By Scott Blair

There’s an argument over whether there’s a teacher shortage or not in Texas. However, if you dig deeper into the numbers, evidence points to yes, there is.

The state of Texas has experienced a shortage of teachers over the past few years, and it’s not only because of the COVID-19 pandemic. Teachers are leaving for several reasons, such as low-pay. The average teacher makes $20.31 per hour in Texas. Plus, poor benefits, classroom sizes being too high for their liking, and statewide political fights have all contributed to this trend.

The dance between online and in-person lessons, mask debates, arguments over what should and shouldn’t be taught in the classroom, and classroom safety have all contributed to this compounding problem as well.

Keep reading to learn what you need to know about the teacher shortage in Texas. 

The Scope of the Teacher Shortage in Texas

The attrition rate, [how many teachers are leaving their jobs] is the biggest problem Texas is facing regarding its shortage.

 “We have a lot more teachers leaving the profession, which is creating a lot of additional vacancies.,”  Kelvey Oeser, Texas Education Agency (TEA’s) deputy commissioner of educator and system support, says. “We saw teacher attrition go up. What we don’t know is [if] it’s going to level out again, or are we going to see it continue to go up?” 

Retirement rates have also increased. Texas has experienced an average of 7,500 teachers retiring since the fiscal year of 2018. The latest numbers from the fiscal year 2021 show an increase to 8,600. However, the state added 26,000 new teachers for the 2021-22 school year.

Numbers Show an Increase in Teachers, But…

The most recent numbers appear to show an increase in teachers. The attrition rate in 2021-22 was 42,839, and the hire rate was 42,973. However, those numbers can be deceiving. The gap between new hires and teachers that are leaving has become increasingly smaller. For instance, it was 7,000 in 2020-21. For the most recent pre-pandemic year, the difference was around 1,000 teachers. Job openings have significantly eclipsed hiring since 2018.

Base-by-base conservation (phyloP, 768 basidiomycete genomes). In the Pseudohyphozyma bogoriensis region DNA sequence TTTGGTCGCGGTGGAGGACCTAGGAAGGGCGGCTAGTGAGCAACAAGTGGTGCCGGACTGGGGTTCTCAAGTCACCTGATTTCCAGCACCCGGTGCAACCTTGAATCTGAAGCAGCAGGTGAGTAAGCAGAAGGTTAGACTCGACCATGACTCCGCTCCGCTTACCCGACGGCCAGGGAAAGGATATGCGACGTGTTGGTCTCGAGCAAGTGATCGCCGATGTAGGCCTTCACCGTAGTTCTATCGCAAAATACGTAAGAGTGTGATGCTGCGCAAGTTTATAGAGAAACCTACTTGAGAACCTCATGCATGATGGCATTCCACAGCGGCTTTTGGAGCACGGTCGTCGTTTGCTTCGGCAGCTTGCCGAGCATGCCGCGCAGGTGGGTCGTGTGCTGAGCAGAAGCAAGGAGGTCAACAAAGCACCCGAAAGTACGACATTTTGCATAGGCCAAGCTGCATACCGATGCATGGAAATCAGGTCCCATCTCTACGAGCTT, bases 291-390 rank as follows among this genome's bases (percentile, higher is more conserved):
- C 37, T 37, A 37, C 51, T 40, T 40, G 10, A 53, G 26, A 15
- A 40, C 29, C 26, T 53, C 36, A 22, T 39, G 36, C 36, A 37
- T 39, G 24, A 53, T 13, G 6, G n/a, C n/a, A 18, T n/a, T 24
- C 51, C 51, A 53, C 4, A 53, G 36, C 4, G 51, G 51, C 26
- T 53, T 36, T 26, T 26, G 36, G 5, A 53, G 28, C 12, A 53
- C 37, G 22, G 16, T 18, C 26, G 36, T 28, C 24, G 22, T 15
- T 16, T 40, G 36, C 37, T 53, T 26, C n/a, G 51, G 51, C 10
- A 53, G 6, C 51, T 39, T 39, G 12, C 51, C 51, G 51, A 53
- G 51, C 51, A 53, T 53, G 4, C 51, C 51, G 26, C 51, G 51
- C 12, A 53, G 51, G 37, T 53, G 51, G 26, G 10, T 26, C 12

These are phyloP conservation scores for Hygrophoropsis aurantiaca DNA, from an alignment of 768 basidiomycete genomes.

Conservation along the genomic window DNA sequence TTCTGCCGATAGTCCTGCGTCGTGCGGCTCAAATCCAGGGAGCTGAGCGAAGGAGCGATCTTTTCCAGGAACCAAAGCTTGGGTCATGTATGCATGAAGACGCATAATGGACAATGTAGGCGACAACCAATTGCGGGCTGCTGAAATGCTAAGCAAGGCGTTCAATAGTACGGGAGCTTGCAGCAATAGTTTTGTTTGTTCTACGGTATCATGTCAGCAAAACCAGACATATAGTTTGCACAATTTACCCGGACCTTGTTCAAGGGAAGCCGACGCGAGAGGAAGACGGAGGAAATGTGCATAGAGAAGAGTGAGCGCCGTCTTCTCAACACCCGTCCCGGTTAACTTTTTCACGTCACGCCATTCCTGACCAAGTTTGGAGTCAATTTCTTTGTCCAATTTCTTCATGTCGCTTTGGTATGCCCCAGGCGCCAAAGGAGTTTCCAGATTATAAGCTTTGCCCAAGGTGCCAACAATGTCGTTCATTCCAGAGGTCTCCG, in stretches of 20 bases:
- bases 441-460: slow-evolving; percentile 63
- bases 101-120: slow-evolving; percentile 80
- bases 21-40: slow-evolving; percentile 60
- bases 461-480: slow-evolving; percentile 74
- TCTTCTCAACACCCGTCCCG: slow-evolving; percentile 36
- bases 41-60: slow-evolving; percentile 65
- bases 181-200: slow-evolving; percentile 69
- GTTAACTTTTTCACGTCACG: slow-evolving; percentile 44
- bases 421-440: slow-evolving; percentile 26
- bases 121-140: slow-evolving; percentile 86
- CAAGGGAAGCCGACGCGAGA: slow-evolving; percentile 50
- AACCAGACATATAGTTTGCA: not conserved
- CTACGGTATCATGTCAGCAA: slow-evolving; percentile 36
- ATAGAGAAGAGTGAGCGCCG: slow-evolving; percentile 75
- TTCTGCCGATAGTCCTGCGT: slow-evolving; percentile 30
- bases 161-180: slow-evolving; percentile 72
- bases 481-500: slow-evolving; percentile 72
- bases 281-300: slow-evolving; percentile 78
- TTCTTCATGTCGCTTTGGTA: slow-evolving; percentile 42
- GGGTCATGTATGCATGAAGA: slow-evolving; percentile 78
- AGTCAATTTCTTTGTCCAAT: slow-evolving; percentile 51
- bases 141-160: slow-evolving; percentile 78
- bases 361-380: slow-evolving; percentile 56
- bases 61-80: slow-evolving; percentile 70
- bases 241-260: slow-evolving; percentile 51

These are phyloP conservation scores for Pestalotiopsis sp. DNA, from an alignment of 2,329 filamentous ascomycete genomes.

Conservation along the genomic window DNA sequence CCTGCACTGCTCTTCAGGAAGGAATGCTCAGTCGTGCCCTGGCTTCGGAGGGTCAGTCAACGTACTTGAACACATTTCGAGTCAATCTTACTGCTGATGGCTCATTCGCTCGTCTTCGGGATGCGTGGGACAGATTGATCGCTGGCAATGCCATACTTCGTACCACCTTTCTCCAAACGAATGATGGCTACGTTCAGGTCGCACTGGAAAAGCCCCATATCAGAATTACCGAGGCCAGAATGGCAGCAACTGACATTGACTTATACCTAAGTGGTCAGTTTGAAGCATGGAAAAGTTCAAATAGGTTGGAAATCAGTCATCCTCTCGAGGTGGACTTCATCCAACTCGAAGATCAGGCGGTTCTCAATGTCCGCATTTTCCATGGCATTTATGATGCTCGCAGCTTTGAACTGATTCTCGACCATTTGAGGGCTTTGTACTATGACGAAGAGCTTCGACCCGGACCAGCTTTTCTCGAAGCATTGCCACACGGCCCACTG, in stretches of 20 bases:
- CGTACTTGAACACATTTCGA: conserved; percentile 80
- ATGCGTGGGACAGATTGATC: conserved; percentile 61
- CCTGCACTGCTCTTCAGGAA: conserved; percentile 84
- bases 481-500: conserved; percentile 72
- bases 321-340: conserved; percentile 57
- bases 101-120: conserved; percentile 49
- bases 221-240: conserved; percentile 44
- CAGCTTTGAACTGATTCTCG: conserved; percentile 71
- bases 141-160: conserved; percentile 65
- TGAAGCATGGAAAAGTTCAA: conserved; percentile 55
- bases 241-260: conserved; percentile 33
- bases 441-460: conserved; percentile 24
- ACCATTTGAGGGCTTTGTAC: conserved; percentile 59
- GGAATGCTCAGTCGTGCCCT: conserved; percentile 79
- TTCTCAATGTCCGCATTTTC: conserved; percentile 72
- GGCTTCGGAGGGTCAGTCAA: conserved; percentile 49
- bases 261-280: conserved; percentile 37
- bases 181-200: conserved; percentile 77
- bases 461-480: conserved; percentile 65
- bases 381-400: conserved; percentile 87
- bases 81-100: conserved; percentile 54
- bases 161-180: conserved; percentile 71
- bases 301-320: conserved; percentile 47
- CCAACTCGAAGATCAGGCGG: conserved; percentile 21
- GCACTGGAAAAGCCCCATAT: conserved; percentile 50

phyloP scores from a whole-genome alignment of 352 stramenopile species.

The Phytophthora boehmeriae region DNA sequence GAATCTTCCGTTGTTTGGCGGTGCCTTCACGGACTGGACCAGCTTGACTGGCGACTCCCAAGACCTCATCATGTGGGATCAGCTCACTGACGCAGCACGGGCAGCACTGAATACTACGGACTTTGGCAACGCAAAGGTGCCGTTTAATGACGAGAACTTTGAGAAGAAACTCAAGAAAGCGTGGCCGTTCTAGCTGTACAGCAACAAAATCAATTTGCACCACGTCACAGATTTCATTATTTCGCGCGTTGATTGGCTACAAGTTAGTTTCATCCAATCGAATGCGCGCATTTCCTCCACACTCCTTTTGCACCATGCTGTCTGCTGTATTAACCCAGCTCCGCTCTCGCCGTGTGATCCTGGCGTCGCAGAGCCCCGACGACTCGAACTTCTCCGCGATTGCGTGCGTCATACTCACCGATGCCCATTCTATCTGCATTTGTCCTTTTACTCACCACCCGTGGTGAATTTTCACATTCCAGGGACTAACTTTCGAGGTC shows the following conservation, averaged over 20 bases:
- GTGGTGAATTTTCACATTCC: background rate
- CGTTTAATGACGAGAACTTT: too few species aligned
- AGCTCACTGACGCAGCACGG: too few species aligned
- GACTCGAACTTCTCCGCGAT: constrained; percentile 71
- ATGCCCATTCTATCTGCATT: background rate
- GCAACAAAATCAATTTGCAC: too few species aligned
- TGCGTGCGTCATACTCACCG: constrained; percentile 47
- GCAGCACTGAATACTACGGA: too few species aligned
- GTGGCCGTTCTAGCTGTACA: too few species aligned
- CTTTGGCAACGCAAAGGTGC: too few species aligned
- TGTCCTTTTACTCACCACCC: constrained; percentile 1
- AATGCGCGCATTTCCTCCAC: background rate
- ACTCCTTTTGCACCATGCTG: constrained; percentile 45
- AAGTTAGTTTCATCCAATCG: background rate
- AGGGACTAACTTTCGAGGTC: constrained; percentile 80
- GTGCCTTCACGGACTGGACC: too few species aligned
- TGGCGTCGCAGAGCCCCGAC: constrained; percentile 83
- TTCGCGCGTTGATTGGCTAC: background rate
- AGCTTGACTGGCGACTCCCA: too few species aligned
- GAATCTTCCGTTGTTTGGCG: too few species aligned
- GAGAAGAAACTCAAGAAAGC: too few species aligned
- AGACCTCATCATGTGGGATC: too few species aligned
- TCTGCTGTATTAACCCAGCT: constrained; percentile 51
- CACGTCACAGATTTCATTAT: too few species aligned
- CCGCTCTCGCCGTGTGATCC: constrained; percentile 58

More Evidence of a Teacher Shortage 

The teacher shortage in Texas is complicated. Whether you agree with it or not, here are the most recent state-approved numbers according to the United States Department of Education (ED) and the TEA regarding shortages. 

  • Bilingual/English as a Second Language – Elementary and Secondary Levels
  • Special Education – Elementary and Secondary Levels
  • Career and Technical Education – Secondary Levels
  • Technology Applications and Computer Science – Elementary and Secondary Levels
  • Mathematics – Secondary Levels

Approved shortage areas help administrators support the recruitment and retention of qualified teachers. 

Underqualified Teachers

Another prominent issue involving the teacher shortage is the hiring of under qualified educators to fill the gaps. Research by Annenberg University shows that, on average, per state, there are 136,000 teaching positions held by underqualified teachers. Underqualified teachers are those teaching subjects they don’t have a degree or training in. Plus, there’s been an increase in teachers in the workforce that have taken a one-year certification course instead of having a bachelor’s degree. 

Alternative Certifications

There’s been a boom of teachers in Texas that aren’t traditionally certified. For the reasons mentioned above, teachers are needed, and they’re needed fast. So, how can you help? You can become a certified teacher after taking a one-year course and passing a subsequent test. 

The biggest issue, however, is that research shows teachers who enter the education sector through these quick certification portals leave the job faster. This is another reason a teacher shortage has been compounded in Texas. 

What Should Be Done About It?

First and foremost, teachers should feel safe in the classroom. They should be able to do their job and not worry about getting hurt or worse. Plus, getting over the mask debate issue and the political infighting on lesson plans could help. Providing teachers with better benefits and smaller classroom sizes could help also. Teachers are extremely important worldwide, and we must treat them as such.